For most people, running a 1-meter HDMI cable to their TV is the only connection they need to make to experience a glorious 1080p picture. But mount that TV on a wall, or decide to go with projection, and you have a problem: the wires. Sure you can run HDMI cables through your walls or ceiling (or down to your basement), but sometimes that’s just not easy — or possible.
As Daniel Kumin found in his recent "Something in the Air" article, sending HD signals wirelessly is not only possible, it’s now practical, and even affordable.
New on the scene is DVDO’s Air, one of the more interesting-looking products in this category. Curious how well it stacks up? How convenient. Me too.
They receiver and transmitter units look like cylindrical speakers, or plastic bazookas. In a way, they blend in well enough with other AV gear. The transmitter is slightly larger than the receiver; each on either side of the diameter of a paper towel tube. The Air is a one-in, one-out device, which is fairly common, though some in this price range feature two or more ins and sometimes more than one out. As I would hope S+V readers use a receiver for audio, the lack of HDMI switching isn’t a huge deal in my book (at least, in this case).
What is somewhat disappointing is the power supply — a pair of proprietary wall warts. The transmitter and receiver must be powered from an A/C outlet. With many new products shipping with USB connections (like TVs and receivers), running off the power supplied by USB would provide an even simpler and more elegant install. To be fair, most of the Air’s competition don’t run off USB either, but some do, so I'd consider that an added bonus to look out for while you're shopping around.
The Wireless HD (also called WiHD) standard runs all the way up in the 60 GHz realm. There’s no chance it will interfere with or get flustered by all the 2.4 GHz products you have in your home (namely, Wi-Fi and cordless phones). It supports everything up to 1080p, including 3D and of course audio. It is an in-room solution only, though, and has limited success transmitting through walls. More on that later.
Install is simple. Just plug the transmitter and receiver into an outlet, then run the HDMI cables (source to Air transmitter, Air receiver to TV). Power everything up, and it should auto-sync and be ready to go. You can wall-mount the receiver, or use the (included) plastic shelf to mount it to the top of a wall-mounted flat panel. That’s a lot of wires (one more HDMI cable than a “wired” setup, technically, though they're shorter) for a “wireless” system — but I digress.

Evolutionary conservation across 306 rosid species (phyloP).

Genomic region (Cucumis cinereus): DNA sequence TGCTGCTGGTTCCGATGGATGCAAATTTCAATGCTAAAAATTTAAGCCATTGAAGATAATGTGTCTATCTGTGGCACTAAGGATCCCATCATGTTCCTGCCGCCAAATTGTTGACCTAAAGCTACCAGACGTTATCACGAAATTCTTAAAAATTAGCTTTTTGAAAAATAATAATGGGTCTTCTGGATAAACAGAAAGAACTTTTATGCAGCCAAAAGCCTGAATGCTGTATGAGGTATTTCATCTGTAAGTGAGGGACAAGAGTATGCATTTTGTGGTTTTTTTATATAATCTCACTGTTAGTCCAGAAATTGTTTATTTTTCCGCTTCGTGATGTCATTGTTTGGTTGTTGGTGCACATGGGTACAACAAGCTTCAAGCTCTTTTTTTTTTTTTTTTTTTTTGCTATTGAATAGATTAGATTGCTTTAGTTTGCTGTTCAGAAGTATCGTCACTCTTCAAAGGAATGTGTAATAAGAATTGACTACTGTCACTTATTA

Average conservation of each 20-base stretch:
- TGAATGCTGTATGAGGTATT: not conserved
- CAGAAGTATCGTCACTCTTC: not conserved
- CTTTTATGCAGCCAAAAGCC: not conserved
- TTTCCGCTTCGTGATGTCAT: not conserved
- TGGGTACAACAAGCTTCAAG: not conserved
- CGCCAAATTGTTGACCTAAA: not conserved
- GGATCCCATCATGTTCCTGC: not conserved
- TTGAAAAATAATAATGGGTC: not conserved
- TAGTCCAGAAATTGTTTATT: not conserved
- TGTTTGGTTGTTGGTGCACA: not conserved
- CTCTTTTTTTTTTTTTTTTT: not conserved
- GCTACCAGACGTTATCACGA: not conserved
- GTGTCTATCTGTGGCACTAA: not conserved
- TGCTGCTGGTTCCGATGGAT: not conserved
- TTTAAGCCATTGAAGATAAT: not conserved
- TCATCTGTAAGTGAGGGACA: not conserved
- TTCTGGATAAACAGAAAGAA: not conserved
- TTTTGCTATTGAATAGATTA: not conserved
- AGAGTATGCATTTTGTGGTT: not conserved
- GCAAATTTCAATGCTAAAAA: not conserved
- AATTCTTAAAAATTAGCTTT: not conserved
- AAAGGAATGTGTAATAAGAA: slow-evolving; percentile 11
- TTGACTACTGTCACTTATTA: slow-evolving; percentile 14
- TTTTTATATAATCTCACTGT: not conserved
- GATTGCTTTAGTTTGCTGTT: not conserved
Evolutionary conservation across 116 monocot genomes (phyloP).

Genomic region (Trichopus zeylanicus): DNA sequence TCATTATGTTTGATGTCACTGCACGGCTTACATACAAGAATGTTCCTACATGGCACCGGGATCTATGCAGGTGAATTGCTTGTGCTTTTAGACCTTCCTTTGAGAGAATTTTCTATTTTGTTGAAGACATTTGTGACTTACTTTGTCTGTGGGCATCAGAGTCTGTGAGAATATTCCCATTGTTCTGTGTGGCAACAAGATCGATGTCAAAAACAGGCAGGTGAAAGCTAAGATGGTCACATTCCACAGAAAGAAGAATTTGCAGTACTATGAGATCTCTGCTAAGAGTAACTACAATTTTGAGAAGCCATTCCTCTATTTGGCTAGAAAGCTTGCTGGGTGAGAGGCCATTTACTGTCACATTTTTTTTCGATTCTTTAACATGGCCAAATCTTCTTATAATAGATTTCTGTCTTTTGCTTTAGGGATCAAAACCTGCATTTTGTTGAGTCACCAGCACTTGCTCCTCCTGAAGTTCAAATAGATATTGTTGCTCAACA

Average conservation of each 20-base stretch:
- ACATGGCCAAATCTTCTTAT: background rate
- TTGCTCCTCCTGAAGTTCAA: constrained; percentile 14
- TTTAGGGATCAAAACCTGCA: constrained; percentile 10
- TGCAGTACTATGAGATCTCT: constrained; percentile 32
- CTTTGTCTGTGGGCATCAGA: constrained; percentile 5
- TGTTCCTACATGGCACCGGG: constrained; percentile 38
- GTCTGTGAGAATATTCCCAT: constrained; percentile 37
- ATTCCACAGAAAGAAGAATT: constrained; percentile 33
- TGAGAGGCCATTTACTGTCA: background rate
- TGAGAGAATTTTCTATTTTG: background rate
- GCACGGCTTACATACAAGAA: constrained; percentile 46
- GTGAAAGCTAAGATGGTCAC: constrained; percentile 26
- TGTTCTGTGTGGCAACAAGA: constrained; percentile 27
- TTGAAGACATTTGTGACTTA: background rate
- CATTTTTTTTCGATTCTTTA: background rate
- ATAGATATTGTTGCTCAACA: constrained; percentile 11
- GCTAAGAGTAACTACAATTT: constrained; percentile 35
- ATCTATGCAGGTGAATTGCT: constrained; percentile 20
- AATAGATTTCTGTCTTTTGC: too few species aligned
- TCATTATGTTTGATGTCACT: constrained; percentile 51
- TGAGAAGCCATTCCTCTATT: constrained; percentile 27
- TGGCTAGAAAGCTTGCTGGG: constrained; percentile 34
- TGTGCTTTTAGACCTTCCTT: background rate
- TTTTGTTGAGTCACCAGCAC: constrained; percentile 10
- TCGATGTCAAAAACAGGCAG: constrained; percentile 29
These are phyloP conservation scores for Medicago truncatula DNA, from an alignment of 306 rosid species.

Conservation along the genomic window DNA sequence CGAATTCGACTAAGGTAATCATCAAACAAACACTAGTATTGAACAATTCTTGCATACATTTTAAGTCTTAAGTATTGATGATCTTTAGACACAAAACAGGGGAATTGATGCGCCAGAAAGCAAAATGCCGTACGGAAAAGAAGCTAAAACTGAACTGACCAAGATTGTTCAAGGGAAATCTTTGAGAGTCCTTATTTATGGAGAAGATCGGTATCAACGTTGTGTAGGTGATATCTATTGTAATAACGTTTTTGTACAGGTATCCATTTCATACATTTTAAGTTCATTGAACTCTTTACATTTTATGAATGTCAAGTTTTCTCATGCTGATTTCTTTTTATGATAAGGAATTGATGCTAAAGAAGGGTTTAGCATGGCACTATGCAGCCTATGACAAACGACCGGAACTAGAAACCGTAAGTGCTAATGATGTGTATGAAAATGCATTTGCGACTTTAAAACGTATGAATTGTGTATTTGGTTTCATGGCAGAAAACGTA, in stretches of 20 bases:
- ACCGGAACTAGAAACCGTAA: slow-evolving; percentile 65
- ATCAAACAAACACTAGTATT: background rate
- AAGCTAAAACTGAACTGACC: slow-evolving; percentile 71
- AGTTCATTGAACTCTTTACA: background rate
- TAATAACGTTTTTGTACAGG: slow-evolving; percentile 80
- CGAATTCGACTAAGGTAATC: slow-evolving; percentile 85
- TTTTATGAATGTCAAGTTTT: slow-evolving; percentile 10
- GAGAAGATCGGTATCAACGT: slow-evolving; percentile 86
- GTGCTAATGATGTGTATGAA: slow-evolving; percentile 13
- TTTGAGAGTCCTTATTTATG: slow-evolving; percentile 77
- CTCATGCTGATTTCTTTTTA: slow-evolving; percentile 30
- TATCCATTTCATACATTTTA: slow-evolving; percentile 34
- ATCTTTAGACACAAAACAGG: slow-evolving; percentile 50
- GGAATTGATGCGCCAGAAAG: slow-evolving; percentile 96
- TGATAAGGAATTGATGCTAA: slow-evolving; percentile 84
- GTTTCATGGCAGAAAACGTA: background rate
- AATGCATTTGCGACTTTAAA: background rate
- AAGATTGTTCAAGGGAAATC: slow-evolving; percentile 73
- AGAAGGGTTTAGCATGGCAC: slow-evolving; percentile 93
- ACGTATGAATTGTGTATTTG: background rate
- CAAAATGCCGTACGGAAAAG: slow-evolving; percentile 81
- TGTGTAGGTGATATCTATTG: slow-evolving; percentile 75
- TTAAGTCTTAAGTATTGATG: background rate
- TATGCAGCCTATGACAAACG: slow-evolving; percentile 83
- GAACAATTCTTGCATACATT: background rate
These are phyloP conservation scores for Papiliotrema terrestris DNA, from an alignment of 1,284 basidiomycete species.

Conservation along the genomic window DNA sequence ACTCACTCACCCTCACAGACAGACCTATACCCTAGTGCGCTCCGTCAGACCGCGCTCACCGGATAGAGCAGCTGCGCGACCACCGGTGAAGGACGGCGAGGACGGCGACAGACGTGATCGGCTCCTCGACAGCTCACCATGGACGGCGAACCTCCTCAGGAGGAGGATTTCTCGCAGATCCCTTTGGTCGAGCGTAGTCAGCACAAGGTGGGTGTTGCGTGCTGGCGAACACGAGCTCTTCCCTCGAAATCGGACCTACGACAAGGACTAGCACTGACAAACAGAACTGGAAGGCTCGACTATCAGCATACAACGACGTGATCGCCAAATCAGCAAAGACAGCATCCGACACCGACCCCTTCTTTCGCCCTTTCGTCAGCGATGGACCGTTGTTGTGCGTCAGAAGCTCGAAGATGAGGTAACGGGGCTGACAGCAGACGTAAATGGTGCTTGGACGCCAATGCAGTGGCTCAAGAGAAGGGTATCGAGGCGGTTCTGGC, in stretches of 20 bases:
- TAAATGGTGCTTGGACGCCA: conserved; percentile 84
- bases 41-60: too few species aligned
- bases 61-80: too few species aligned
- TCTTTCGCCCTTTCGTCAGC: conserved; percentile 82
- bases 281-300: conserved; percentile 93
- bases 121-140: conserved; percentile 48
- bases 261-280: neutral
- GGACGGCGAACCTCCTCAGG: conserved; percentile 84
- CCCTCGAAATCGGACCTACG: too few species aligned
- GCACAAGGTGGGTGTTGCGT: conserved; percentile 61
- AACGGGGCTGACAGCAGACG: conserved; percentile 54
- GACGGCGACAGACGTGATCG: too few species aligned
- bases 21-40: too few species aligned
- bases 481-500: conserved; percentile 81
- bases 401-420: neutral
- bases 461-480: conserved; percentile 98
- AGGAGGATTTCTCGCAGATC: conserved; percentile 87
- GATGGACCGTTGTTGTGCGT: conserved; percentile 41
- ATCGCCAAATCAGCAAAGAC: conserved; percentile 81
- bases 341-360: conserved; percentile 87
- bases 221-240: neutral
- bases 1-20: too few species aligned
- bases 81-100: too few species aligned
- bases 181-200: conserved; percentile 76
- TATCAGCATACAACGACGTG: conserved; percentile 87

My install consisted of my equipment rack, which is mid-room, and a projector, at the back of the room. For a more extreme test, I ran an extra long HDMI cable from a Blu-ray player to the transmitter, which I plugged into an extension cord. This allowed me to vary the distance of the transmitter to see how far I could get.
In room, at a distance of 10-15 feet, I experienced no issues syncing up, and the image produced was clear of any artifacts. A 1080p/60 (the current maximum HD resolution) 1-pixel on/off test pattern and numerous video clips showed full detail and no extraneous noise.
The 60 GHz technology’s main weakness is how easy it is to flummox. The tiny waves are easily blocked. With some devices using this technology, you can disrupt the signal just by walking in front of the transmitter. The Air is more robust than that, as I was able to stand directly in front of the transmitter with no loss of sync. The bigger issue with such limited penetration capacity is the inability to place the transmitter inside some cabinets. Your mileage here will vary, of course, but when I placed the DVDO transmitter behind a thin wood divider, I didn’t lose signal.
However, move the Air a little too far away, around a corner, or place it behind too thick of a wall, and all signal is lost. It’s best to think of the Air's connection as a little better than infrared (like a remote control). It might work in a cabinet with a door closed, or just outside of exact line of sight — but probably not. If the transmitter and receiver can see each other, they’re a lot happier.
As with all such systems, there is a slight delay of the video, so if you’re using an A/V receiver (as already presumed), and slight lip sync issues bother you, your best to find an A/V receiver that can delay the audio (also called lip sync adjustment).
So there’s nothing wrong with the Air, except, well, one thing. It's certainly cheaper than Gefen's luxury offering, but other similarly performing Wireless HD solutions can be had for around $200. The better performing, higher-featured, IOGear Wireless 3D HDMI Kit is $50 cheaper than the Air. If we go by street price, the IOGear unit is $130 cheaper. The IOGear works across your house, has two HDMI inputs, two outputs, and runs off USB. So it’s hard to recommend the Air even though it works exactly as advertised, and looks kinda cool.
Brent Butterworth and Geoff Morrison combine their years of gear testing and knowledge in one überblog of irreverence and techiness.
Copyright © 2013 Bonnier Corp. All rights reserved. Reproduction in whole or in part without permission is prohibited.